Energy efficiency efforts in the European Union will include, among others, the mandatory renovation of 3% of public buildings owned by the central government from 2014.
Despite the season start heavy with member states’ debt burden, it is business as usual in the European Union. In its first plenary session this September, the European Parliament passed an energy efficiency directive that probably will make a difference in Europe’s energy scene. Unlike its predecessors, the new package contains binding targets that countries will have to meet. Among them is an annual 1.5% energy cutback to be achieved by end-users, the renovation of 3% of public buildings owned by central administrations, and energy audits for all large firms every year. Politicians and experts alike have questioned how effective these measures will be, as several parts of the draft have been watered down. Yet what they all agree on is that passing such legislation was more than timely in a Europe packed with inefficient energy systems running mostly on imported energy. The new directive is expected to remedy the above problems, with the added benefit of creating jobs and savings on the way.
From January 2014, member states will need to renovate 3% of the total floor area of heated and cooled buildings of more than 500 sqm that are owned by their central governments. Originally, the measure was meant to take in all public buildings (e.g. schools and hospitals run or owned by local governments). “Renovating every public building would cost the country HUF 200 billion annually, an enormous burden under the current economic environment,” Hungarian MEP András Gyürk told the Group of the European People’s Party. Having accepted that argument, decision-makers altered the legislation to affect central public buildings only.
In Hungary, buildings owned by the central government account for less than 5% of the country’s energy expenditure, said Tamás Pálvölgyi, associate professor at the Budapest University of Technology and Economic (BME), so their impact is limited (although some other estimates put the amount as high as 10%). But renovating these buildings is a great means of setting an example and shaping the general mindset. “We cannot underestimate the impact on the rest of the industry,” said Diana Ürge-Vorsatz, professor at the Central European University and director of the Center for Climate Change and Sustainable Energy Policies (3CSEP), who cited examples from the United States and Germany. In these places, after undertaking government assignments, construction companies went on and looked for new clients, which resulted in a second wave of renovation in private homes.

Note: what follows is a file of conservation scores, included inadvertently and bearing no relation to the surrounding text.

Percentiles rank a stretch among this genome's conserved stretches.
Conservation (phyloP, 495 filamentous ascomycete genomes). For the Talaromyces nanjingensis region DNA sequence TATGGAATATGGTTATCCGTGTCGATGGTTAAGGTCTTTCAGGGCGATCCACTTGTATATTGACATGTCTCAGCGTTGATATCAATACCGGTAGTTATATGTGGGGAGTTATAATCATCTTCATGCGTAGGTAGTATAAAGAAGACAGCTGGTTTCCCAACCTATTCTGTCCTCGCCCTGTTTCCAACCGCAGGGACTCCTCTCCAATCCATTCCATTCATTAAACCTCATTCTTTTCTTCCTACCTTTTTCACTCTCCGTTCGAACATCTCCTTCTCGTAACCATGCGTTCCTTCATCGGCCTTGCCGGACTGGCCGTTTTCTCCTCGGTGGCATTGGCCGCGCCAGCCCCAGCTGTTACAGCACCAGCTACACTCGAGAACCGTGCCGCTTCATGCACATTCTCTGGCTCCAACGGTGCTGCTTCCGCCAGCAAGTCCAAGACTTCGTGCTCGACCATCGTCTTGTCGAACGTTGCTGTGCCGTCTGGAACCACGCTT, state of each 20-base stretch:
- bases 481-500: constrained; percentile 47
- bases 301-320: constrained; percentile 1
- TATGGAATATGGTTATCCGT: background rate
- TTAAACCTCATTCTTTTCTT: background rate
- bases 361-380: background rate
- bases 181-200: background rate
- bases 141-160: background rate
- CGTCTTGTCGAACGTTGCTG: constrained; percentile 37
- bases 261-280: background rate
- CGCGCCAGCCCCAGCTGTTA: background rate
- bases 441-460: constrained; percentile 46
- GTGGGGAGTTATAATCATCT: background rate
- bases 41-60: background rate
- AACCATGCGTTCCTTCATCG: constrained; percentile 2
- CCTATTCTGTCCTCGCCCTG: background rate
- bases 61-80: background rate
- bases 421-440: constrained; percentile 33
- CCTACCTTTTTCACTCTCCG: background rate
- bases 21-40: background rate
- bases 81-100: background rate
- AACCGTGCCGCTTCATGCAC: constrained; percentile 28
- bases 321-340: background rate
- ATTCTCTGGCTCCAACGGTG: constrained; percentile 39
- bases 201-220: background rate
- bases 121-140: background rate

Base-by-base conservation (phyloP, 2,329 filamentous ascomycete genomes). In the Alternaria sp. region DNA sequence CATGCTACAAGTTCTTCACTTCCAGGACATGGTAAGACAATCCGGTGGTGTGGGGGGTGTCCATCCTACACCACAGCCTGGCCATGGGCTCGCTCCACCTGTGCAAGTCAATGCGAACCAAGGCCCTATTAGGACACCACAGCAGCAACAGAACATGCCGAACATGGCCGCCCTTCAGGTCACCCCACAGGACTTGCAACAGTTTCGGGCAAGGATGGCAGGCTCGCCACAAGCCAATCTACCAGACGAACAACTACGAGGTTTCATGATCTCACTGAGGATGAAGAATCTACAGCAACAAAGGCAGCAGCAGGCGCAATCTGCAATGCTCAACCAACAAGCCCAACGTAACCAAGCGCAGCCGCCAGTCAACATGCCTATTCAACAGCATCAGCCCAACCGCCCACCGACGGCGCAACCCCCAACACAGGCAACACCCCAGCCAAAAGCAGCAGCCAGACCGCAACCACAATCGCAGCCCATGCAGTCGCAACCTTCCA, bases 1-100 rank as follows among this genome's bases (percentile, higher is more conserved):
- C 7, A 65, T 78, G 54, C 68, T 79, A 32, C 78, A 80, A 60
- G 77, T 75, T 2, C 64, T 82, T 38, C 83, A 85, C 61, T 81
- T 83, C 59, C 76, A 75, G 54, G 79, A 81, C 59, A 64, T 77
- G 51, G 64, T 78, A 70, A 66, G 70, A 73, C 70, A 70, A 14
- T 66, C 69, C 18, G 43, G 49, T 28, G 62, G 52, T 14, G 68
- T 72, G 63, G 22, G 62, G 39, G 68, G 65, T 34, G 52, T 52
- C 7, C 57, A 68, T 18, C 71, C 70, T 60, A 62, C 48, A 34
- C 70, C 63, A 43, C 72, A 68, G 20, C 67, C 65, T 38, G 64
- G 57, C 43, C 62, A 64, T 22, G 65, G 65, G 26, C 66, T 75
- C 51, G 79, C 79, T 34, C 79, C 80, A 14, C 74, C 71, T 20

Though the directive enforces a 3% annual renovation rate, it leaves the details of implementation to national governments. That is, they can decide to what depth and in what order to renovate public buildings. The XY group led by Ürge-Vorsatz made a number of studies on what impact different levels of retrofitting would have on savings and employment. The group outlined several scenarios from very basic to deep renovations. After studying renovated buildings, they found that small modifications like changing windows or installing a new heating system have little long-term effect on savings.
These changes translate to a 20-40% renovation, but energy savings often do not materialize, the expert claimed. “People just become more laid-back, leave the door open longer, and set the room temperature slightly higher under the belief the new insulation allows for that. But in doing so they lose that little edge.” Ürge-Vorsatz, and most of her colleagues, therefore recommends a renovation of at least 50% or higher. “At the 70-80% level, investments yield returns. At such levels there is no need to install a new heating system or change pipelines: the building itself saves enough energy.” She goes even further. “In a consciously-planned public building in Hungary, there is no need for heating, not even in winter. Practice shows that, with adequate insulation and a heat exchange system, the heat generated by people and machines is sufficient.” (Unfortunately, new building plans put the emphasis on heating rather than insulation and shade. As outside temperatures continue to rise, this will likely cause problems in the future.)